As the sun rises over the Johnston River the warm air activities the night's fog and sends it tumbling down the River. Of a morning I like to stand on the river-bank and wait for the fog to reach me and as it does the sounds of the birds in the mangroves, particularly that of the butcher bird, is removed and distorted by the damp fog. As I watch the fog rolls over and out of the River mouth and suddenly evaporates and all is clear again.
Soon I am joined by two juvenile agile wallabies, they recently left their mother's pouch and now have mated up; one is a little older. The wallabies seek out the fresh grass growing on the edge of the River. No one has told them that wallaby is crocodile's favourite breakfast.
Indian Koels arrived this week, or at least it is the first time that I have sighted them.
I saw the male fly into the fig tree and he appeared to plop down exhausted on a low branch. I rushed down with my camera and he was so close I had to ramp back on my zoom in order to get his tail in the photo. For about ten minutes he sat there not moving and then silently he moved higher into the tree to eat the few figs remaining on the tree.
With his tummy full and his strength returned the Koel lifted his head and with a strong clear note triumphantly coo-eeed the announcement of his presence; his dark feathers shining in the early morning sunlight.
On Thursday I heard strange chuckling and coo-ees from some nearby trees. The female Indian Koel had arrived and the male was courting her. She was secluded within the tree branches and seemed annoyed by the male's behaviour.
This morning I heard the koels again and this time in the fig tree where I was able to observe them.
For half an hour he uttered low, hiss like sounds. She totally ignored him. I stood with my arms in the air holding the camera steadily aimed at them waiting for the mating event. They never moved. Eventually she stirred and flew off into another tree her beautifully patterned feathers glistening in the early morning sunlight. Obviously, this time, he was too slow off the mark for her.
The pheasant cocual, although not showing mating plumage, has been vocal of late.
I took this photo about 5.30 pm with the last rays of the sun illuminating cocual's beautiful rufous red wing feathers, how magnificent he looks! In breeding plumage the chest feathers are black.
With the dry weather the level in the sediment pond has fallen and buff-banded rail is easily finding her dinner.
When Rail moved to the end of the pond I was astonished how well her plumage served her, camouflaged both in brown and grey backgrounds.
The male lace monitor is wearing his new coat and spends some time every day sunning himself on a coconut tree trunk partly concealed by the thick lichen that is growing on the trunk.
Powerful legs enable the monitor to climb to the top of trees.
Young cassowary 'Dot' visits the old bath in the nursery every day. With the hot, dry weather he is very thirsty and will sit down to drink undisturbed by our activity around him.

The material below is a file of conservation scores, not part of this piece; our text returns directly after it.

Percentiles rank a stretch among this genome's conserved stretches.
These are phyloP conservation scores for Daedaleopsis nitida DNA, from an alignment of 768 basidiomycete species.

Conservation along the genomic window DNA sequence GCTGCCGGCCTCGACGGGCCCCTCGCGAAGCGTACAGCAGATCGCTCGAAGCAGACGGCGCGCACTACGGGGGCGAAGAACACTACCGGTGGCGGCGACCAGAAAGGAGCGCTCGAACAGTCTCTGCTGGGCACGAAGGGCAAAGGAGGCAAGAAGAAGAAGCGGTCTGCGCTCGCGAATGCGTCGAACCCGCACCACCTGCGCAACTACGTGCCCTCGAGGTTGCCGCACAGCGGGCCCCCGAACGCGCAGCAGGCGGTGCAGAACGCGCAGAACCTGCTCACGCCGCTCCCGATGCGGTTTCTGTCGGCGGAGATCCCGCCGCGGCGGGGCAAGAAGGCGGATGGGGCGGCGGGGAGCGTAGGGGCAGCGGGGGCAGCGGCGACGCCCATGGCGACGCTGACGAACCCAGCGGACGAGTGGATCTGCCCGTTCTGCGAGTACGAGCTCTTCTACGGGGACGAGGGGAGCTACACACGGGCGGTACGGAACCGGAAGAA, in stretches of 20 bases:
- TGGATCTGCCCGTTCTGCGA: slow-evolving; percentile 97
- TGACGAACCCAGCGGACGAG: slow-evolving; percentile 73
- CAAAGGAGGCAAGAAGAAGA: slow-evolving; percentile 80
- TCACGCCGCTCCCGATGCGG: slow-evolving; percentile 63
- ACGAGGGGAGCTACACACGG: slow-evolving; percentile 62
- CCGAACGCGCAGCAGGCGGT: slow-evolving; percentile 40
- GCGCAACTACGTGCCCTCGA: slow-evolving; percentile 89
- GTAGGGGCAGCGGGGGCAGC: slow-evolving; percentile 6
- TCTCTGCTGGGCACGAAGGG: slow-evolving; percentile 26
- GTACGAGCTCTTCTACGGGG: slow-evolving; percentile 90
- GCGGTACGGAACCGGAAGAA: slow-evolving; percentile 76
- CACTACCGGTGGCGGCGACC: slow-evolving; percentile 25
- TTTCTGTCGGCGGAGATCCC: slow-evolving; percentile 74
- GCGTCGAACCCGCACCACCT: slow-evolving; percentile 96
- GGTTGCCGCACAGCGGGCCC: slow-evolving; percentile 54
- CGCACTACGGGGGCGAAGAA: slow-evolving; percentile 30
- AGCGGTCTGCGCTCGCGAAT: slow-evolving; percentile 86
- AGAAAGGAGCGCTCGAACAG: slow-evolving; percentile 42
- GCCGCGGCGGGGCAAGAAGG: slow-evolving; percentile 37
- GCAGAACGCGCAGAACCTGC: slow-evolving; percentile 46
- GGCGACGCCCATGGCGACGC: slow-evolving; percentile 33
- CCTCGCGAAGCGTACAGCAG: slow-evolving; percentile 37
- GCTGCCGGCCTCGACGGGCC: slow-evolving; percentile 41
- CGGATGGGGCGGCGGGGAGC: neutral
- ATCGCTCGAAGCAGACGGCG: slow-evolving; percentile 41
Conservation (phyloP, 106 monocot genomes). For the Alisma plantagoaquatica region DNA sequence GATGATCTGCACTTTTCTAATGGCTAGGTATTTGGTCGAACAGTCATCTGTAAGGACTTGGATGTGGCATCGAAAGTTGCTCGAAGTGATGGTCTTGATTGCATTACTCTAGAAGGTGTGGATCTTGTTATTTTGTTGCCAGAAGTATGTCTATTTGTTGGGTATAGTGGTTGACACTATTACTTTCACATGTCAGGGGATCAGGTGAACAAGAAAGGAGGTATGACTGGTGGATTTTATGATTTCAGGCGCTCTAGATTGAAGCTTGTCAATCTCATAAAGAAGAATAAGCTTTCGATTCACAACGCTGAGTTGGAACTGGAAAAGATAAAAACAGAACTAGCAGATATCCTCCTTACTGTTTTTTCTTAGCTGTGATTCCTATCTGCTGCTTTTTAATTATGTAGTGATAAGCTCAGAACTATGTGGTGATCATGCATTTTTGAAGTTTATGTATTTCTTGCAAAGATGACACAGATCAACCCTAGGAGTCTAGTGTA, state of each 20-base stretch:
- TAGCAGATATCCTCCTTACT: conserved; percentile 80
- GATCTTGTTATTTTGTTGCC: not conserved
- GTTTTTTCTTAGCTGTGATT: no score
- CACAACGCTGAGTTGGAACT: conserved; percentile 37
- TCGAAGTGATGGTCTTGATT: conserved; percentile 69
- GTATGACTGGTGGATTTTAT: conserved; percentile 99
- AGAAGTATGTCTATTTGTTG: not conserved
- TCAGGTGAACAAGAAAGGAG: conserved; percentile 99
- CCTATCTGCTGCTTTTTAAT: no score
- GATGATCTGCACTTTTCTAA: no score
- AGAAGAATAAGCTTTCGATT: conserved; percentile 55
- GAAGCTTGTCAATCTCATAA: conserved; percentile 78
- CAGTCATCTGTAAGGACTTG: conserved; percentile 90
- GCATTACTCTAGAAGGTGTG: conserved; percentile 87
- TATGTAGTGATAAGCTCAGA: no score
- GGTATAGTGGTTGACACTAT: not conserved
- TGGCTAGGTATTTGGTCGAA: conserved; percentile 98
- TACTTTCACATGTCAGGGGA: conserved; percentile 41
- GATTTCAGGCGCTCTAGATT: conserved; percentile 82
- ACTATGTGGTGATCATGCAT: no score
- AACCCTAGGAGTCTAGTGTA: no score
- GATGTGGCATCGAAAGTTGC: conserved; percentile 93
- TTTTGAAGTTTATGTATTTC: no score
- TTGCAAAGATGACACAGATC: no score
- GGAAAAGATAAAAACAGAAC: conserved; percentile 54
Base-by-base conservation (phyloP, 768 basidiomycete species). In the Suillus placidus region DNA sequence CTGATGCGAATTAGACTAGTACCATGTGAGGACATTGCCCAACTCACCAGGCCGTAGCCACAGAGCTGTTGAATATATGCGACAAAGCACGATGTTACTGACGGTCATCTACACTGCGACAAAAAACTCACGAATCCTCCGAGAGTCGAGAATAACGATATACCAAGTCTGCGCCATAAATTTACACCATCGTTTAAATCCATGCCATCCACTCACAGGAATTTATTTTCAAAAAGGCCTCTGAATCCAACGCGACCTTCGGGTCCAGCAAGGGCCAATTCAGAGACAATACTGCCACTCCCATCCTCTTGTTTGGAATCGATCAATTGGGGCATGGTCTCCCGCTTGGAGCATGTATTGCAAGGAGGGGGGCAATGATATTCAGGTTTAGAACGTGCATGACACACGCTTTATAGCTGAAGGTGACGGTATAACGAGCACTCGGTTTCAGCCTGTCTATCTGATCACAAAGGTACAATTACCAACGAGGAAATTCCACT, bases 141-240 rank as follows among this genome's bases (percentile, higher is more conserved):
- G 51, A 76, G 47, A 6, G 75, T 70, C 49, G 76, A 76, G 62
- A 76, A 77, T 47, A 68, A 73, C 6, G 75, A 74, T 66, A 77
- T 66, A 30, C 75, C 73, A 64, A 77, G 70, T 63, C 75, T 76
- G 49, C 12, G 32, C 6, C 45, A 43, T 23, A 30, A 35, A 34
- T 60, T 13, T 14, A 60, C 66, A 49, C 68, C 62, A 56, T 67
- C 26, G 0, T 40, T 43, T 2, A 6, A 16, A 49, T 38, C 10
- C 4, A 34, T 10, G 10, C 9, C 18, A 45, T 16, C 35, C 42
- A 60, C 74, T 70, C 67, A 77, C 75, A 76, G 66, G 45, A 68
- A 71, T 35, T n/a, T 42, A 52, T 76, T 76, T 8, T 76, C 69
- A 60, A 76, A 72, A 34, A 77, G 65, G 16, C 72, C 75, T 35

Matriarch cassowary 'Jessie' has been interacting with 'Dot' and 'Snout'. 'Snout' showed some interest in 'Jessie' and performed a little dance for her, however, she wasent impressed this time and they are not courting.
The old matriarch 'Peggy' (named after Margaret Peggy Morehouse) is also showing interest in 'Snout' but he is ignoring her.
'Peggy' has been hanging about 'Snout' and I am waiting for her to have a confrontation with 'Jessie' as it seems inevitable.
I have not seen 'Little Dad' and the chicks this week but the larger of the chicks, we are now calling 'Cheeky', continues to become separated from his father. They walk along the back of the houses on the range and last night 'Checky', who tends to wander away from 'Little Dad', was left behind. Fortunately they reunited some hours later.
The Queensland rain forest creeper Tecomanthe 'Roaring Meg' is again in full flower in the nursery 'dunny'. When I invite people to view my dunny they think I am weird until they see it!
A meeting of the conservation group Cassowary Coast Alliance was held on Wednesday morning at Coquette Point. We were delighted to have the two Margarets, Margaret Thorsborn and Margaret Morehouse in full swing. Reports will soon be available for the Nutmeg Pigeon count and we are working to protect turtle nesting sites and shorebird rookeries.
Margaret M and I went for a walk to the mouth of the Johnston River and I showed Margaret the mangrove dieback on the southern side of the river mouth. The mangrove forest has retreated some 300 metres and is now threatening to erode the dune system. If this happens lot 27V, where the proposed RV park is to go, will be inundated every high tide.
Erosion from Crocodile Creek on the Western side of the rookery-dune will soon break through the neck of the rookery. Crocodile Creek should then shift its mouth to its pre-cyclone 'Larry' position. The southern mouth of the Johnston River is a dynamic system.
The sunsets this week have been particularly lovely.
I hope the sunsets at you place are also lovely.
cheers for now.